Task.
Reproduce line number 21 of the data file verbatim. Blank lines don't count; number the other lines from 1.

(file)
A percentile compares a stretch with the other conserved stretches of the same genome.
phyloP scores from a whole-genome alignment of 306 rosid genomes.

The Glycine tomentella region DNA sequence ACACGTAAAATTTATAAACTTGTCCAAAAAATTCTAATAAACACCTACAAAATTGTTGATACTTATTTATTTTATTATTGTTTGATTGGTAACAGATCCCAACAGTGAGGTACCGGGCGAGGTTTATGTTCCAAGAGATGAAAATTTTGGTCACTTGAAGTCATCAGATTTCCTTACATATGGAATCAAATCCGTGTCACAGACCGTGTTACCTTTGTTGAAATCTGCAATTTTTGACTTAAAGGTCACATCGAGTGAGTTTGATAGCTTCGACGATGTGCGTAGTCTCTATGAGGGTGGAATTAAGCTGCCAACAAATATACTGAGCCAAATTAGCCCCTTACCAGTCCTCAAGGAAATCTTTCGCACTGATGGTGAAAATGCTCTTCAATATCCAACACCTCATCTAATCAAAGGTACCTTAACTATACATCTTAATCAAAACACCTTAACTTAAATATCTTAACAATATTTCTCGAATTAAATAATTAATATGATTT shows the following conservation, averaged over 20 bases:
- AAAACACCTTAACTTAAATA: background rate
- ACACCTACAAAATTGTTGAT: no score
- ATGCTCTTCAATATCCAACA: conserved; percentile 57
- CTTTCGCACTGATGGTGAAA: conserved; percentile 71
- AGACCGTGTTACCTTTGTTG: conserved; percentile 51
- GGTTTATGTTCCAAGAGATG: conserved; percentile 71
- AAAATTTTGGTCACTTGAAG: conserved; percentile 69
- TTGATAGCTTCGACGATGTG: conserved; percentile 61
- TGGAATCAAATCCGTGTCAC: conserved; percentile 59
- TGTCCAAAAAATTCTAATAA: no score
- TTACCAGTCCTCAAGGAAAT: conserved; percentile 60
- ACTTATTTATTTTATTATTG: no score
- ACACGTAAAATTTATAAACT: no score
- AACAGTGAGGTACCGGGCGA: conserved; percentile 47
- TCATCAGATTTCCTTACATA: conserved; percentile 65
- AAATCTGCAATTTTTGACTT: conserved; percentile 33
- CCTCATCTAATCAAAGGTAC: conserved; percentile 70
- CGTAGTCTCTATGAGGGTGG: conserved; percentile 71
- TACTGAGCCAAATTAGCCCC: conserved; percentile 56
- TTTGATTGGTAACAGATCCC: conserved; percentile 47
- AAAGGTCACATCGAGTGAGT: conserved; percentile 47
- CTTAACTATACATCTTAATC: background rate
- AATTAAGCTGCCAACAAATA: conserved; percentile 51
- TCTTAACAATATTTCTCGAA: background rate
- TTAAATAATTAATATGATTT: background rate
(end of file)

- CGTAGTCTCTATGAGGGTGG: conserved; percentile 71